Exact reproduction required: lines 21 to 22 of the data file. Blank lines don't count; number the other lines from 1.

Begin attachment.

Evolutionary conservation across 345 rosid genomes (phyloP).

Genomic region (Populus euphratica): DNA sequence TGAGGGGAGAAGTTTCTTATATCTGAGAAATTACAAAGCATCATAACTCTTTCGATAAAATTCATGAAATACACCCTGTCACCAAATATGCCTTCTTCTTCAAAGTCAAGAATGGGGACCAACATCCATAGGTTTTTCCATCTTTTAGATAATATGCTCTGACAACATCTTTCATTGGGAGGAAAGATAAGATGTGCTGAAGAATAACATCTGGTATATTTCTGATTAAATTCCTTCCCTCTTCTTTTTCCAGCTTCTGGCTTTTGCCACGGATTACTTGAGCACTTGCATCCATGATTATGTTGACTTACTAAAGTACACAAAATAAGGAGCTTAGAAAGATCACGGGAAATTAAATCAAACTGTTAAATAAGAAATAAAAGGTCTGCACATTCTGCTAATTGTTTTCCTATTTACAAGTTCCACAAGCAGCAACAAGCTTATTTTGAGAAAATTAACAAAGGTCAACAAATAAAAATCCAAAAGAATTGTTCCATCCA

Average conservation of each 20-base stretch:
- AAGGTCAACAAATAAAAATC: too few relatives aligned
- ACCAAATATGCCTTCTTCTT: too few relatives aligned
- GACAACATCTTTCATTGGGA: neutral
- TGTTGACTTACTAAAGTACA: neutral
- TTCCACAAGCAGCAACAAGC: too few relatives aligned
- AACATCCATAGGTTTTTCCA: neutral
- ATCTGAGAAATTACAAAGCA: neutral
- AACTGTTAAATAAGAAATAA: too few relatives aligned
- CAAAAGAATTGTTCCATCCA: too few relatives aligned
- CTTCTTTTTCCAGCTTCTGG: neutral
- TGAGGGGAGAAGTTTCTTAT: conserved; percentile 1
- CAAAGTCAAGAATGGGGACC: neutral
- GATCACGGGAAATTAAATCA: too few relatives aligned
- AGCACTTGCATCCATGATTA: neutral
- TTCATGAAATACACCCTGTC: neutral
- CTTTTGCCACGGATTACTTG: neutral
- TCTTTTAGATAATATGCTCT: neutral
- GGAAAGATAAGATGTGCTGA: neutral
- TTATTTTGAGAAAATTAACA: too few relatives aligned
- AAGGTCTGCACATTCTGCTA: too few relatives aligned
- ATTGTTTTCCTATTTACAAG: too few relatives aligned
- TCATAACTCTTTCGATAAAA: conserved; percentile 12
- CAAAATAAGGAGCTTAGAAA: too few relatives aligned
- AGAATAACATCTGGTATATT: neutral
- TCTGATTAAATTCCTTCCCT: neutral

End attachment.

- GGAAAGATAAGATGTGCTGA: neutral
- TTATTTTGAGAAAATTAACA: too few relatives aligned